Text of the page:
After months of attack ads, and their first televised debate last week, the Chicago Tribune has weighed in on Illinois’ toss-up gubernatorial race between Democratic Gov. Pat Quinn and Republican businessman Bruce Rauner.
In an op-ed published Friday evening, the editorial board began by listing the state’s current troubles:
“Some $200 billion in taxpayers' public debts. Including $100 billion in unfunded pension obligations. Even now, more billions in unpaid bills. Nation's weakest public retirement system. Nation's worst credit rating. And, five long years after the June 2009 end of the Great Recession, one of the worst job creation records in America.”
Quinn has had six years in office to turn things around, they argued, but none of it has been enough to bring economic greatness back to The Prairie State. Moreover, the governor’s treated as an “irrelevant bystander” in the state’s legislative chambers. “As a result, Illinois still overspends, overborrows and overpromises. The winners are union leaders and interest groups sworn to protect bigger state budgets than citizens can afford,” they write.
You can see where they’re going with this:
With that restoration of Illinois' competitiveness as our towering priority, the Tribune Editorial Board endorses businessman Bruce Rauner for governor. We urge voters to grant Rauner the power to revive Illinois.
What does Rauner, the Republican nominee, bring to the job?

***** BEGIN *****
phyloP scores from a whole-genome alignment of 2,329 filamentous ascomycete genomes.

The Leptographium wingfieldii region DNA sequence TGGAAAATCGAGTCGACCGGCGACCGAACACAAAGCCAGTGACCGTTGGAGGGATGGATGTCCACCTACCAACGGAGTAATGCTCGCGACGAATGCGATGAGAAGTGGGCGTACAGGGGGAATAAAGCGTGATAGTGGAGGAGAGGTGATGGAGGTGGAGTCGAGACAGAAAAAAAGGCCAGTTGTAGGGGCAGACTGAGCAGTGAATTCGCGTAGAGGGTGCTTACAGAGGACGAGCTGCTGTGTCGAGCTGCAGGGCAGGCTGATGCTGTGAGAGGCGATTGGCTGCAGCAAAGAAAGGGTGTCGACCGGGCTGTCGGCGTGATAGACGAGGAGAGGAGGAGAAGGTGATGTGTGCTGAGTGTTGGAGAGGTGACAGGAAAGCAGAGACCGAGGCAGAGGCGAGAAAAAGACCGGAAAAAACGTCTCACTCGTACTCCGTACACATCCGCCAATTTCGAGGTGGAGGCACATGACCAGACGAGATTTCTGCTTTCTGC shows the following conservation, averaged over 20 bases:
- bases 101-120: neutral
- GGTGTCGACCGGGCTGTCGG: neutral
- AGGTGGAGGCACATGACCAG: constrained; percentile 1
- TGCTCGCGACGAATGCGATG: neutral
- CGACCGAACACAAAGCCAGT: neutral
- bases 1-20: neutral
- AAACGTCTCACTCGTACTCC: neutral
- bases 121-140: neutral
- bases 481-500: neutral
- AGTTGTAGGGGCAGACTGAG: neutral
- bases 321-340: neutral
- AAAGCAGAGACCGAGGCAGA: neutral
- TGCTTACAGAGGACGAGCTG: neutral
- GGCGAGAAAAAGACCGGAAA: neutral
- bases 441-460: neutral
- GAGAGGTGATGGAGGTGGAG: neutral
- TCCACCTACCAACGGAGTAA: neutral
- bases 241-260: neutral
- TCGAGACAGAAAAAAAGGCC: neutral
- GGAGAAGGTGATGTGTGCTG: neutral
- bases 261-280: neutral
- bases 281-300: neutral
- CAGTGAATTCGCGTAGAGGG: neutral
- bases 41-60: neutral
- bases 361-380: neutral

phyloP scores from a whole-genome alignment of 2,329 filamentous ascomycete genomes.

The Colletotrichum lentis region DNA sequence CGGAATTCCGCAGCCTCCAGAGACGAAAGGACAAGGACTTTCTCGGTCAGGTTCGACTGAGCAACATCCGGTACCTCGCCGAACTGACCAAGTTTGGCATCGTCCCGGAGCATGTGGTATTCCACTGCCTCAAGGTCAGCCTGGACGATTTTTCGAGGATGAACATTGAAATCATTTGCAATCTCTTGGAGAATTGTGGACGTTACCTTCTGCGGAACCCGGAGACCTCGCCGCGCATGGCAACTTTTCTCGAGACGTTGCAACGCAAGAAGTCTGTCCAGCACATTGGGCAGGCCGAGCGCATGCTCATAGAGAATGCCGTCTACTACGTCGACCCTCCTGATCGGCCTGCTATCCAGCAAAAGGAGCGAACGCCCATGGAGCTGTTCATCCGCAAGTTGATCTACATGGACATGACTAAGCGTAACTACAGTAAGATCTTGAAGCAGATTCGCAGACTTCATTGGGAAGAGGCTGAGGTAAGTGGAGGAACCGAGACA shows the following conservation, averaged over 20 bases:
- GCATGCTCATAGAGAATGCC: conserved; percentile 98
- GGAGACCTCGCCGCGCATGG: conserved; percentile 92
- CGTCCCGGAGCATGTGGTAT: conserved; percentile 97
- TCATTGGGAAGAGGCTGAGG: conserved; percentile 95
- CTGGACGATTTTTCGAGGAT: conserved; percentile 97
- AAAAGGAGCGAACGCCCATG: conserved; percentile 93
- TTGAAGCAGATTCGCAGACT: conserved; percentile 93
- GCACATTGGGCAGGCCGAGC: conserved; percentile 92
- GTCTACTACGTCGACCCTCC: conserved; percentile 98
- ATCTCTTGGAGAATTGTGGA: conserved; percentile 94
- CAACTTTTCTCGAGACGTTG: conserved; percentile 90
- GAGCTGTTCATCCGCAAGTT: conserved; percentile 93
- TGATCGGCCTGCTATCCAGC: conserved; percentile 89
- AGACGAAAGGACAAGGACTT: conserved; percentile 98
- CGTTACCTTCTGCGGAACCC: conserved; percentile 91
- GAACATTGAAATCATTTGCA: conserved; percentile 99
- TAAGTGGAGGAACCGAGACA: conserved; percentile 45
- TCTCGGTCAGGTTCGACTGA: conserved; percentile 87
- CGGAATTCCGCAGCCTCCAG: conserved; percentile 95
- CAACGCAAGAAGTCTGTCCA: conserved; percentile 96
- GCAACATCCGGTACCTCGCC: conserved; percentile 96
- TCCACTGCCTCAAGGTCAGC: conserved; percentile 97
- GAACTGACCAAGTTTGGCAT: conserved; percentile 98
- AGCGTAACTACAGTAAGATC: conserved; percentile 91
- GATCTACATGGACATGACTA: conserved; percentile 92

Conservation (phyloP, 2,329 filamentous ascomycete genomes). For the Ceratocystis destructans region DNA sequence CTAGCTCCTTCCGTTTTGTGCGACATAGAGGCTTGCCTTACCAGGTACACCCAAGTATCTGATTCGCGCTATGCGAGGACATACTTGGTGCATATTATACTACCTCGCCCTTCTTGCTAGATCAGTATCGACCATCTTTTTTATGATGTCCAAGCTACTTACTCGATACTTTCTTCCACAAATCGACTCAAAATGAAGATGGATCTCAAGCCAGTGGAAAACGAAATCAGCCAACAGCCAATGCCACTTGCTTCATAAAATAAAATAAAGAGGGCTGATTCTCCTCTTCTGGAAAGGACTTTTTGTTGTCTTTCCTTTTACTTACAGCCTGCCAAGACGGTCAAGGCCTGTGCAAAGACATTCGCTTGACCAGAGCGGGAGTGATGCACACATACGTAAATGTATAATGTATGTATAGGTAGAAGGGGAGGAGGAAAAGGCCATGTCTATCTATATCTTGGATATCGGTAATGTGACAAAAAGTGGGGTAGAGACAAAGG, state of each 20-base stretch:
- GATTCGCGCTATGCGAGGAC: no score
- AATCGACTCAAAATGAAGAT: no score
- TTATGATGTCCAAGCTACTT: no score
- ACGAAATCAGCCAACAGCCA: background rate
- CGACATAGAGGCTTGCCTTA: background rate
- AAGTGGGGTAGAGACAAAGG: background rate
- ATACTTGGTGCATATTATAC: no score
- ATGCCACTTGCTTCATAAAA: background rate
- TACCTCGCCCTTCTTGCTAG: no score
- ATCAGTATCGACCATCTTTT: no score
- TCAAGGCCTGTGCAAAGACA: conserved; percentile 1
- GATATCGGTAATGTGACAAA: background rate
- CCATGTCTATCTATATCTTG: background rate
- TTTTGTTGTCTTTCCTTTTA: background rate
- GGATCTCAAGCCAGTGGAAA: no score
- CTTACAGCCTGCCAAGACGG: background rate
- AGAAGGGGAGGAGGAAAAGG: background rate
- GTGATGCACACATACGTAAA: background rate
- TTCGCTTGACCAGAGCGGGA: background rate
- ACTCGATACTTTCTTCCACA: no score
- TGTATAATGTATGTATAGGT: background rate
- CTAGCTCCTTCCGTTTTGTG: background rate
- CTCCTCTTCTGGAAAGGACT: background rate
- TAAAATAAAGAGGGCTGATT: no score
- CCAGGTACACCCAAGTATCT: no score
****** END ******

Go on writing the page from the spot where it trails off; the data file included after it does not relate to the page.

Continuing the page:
From the get-go, Rauner has campaigned on the urgent need to shatter the self-serving political power structure in state government and promote a dramatically different agenda to get Illinois growing again. He knows that the answer isn't more tax increases. Unlike the ruling class in Springfield, he doesn't see employers as enemies useful only to be milked. He wants government to be of a size taxpayers can afford.
When we backed Rauner in the Republican primary, we said he isn't running to be elected Most Popular Pol. He said he would focus like a laser on rescuing Illinois from broad decline and narrow self-interests. He wouldn't have to please anyone but voters. And he'd have nothing to lose but a job he doesn't need.
We believe a Gov. Rauner would explore changes made by governors of other states with balanced budgets, solid retirement systems and lower unemployment rates. He's obviously competitive. He would strive to do what Quinn cannot: Make Illinois competitive again.
We also think a Gov. Rauner would restore state government to solvency — paying bills as they come due — not by raising taxes, as Quinn insists, but by making Illinois a place to grow jobs. Only by getting more people employed and paying taxes can this state help all the people it now cheats — those schoolchildren, university students and cloutless citizens who depend on state services.
The bottom line is that Illinois needs to change directions and they believe Rauner is the best man to lead the state down a better path.
And on the heels of the endorsement, the Rauner Camp is out with a new ad hitting Quinn for planning a massive tax hike after the eleciton.
“Illinois families have been suffering under Pat Quinn’s 67% income tax hike for the last four years,” campaign spokesman Mike Schrimpf said in a statement. “Now Quinn wants to hit them with another tax increase right after the election. Illinois families cannot afford four more years of Pat Quinn.”